중앙데일리

Korea’s diplomatic disgrace

June 01,2019
Ko Dae-hoon
The author is an editorial writer of the JoongAng Ilbo.

One thing is for sure on the East Asian front — U.S. President Donald Trump is at war with China and may not be happy with South Korea over its policy on North Korea. But he is clearly pleased with Japanese Prime Minister Shinzo Abe. The two were like any old buddies, each tweeting off selfies of themselves beaming together during their round of golf on Sunday. Trump was not shy about whose side he would be on at a time Seoul and Tokyo are testy over a number of issues.

Abe played the perfect host. His guest and he golfed, watched a sumo match and had a barbecue course dinner. He escorted Trump to the banquet hosted by Japan’s new emperor, Naruhito, at the Imperial Palace. Abe did not mind the mockery about playing a tour guide. The Japanese are famous for their omotenashi hospitality. But Abe raised the bar. Trump, the U.S. president, went on a warship of Japan, the country the United States defeated in the World War II. The move has been regarded as a symbolic condoning of Japan’s military buildup. Abe more or less won Trump’s blessing for his longtime ambition to rearm Japan. The No. 1 and No. 3 economies boasted of their “treasured alliance” to the globe, mostly to neighboring China and South Korea.

The boisterously showy friendship must have made the Blue House uncomfortable. Trump was business-like when South Korean President Moon Jae-in visited the White House last month. Moon traveled across the Pacific but got just two minutes of private time with Trump. Despite the political complexities in Washington, Trump devoted four days in Japan to his 11th summit meeting with Abe, covering a total of 25 hours and 45 minutes. They also played golf five times, spending 16 hours and 10 minutes on the course. Whether the Korean president plays golf or not is not an issue. It is not pleasant to see your own country’s leader being discriminated against.

Abe’s flattery and indulgence has paid off. It may not have been a coincidence that Trump referred to the East Sea as the Sea of Japan. Emboldened by the newfound confidence of his U.S. ally, Abe claimed he could meet North Korean leader Kim Jong-un at any time, as Japan was completely in agreement with the United States on North Korean affairs. Abe has turned the tide in his favor ahead of the Group of 20 Summit Conference in Osaka on June 28-29. He does not care whether he sits down for separate talks with his Korean counterpart or not. Seoul, however, now needs Trump’s buddy on its side. It won’t be able to reverse its previous position that the government cannot get involved in the Supreme Court rulings ordering Japanese companies to compensate Koreans for forced labor during colonial period. But it will be an embarrassment for the Korean leader if he cannot meet the host of the event. Seoul may have to pay the price for underestimating Tokyo.

U.S. President Donald Trump, second from left, Japan’s Prime Minister Shinzo Abe, third from left, flanked by U.S. first lady Melania Trump, left, and Abe’s wife Akie Abe, onboard the Japanese destroyer JS Kaga, in Yokosuka, south of Tokyo on Tuesday. [AP/YONHAP]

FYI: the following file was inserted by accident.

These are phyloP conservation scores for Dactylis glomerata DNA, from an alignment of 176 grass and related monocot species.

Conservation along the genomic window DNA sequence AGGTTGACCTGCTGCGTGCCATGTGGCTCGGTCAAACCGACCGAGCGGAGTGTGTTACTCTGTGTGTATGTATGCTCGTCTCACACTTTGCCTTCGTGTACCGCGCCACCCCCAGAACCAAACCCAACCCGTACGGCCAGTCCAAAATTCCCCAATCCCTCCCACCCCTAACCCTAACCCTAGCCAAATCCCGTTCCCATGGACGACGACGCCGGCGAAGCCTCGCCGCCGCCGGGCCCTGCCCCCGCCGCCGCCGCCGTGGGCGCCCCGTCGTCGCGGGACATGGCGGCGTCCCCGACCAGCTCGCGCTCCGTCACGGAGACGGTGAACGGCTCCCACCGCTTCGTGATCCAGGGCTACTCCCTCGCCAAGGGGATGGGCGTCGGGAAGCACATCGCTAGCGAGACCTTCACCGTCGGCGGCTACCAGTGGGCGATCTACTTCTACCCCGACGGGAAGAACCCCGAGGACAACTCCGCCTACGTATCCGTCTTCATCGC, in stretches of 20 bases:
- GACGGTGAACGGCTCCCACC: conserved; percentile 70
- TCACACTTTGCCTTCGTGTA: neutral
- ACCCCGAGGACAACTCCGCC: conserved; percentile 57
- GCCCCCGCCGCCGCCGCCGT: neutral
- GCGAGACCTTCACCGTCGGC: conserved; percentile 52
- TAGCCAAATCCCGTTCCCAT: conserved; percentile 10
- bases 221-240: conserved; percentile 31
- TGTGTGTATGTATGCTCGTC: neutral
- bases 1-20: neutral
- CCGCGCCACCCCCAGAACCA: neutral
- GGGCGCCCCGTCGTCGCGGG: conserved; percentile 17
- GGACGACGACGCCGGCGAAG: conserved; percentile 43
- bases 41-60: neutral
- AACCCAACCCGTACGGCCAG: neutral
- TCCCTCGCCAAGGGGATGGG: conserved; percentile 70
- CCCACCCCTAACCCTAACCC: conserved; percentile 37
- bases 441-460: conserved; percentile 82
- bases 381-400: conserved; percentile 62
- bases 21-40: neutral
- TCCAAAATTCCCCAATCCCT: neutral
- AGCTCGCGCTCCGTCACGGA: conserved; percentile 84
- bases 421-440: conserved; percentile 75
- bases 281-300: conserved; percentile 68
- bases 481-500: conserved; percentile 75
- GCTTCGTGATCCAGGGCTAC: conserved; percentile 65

Abe knows how to play the global power game well, where there are no permanent friends or foes, just national interests. The playing field will become more unfavorable for Seoul if Washington decisively values Tokyo more. Beijing will take Seoul more lightly and Pyongyang will rely less on Seoul. South Korea could become an outsider. Chinese President Xi Jinping reportedly turned down Seoul’s request to stop by on his way to Osaka for the G-20 meeting. Moon won nothing from his visit to China in December 2017 except being denied a state dinner. China has been pressuring South Korea to take a side in its struggle for hegemony with the United States. Korean enterprises cannot easily join the U.S.-led sanctions against Chinese tech giant Huawei after suffering big for Seoul’s installation of a U.S. antimissile system.

The South is of little use to the North if it loses favor with the United States. It is no surprise that Pyongyang has turned cold towards Seoul, ridiculing Moon for being a “meddlesome mediator.” It lectured and humiliated Moon and the Seoul government, which has been generous.

Former President Roh Moo-hyun quoted an ancient Chinese saying about a famed general who in his childhood kneeled in front of a village bully to explain why he had to bend to U.S. President George W. Bush upon return from a summit meeting in Washington in 2003. Seoul may find itself in the pitiful situation of trying to court not just the United States but also China, North Korea and Japan.

The economy can speak for national strength. Moon boasted South Korea has become the seventh country in the world to join the 30-50 club, with a population of over 50 million and a per capita income of $30,000. But no country in the 30-50 club — the United States, Japan, Germany, France, Britain and Italy — have ever suffered such diplomatic disgrace. Moon’s idealistic diplomacy has hurt the Korean people’s pride.

JoongAng Ilbo, May 31, Page 31


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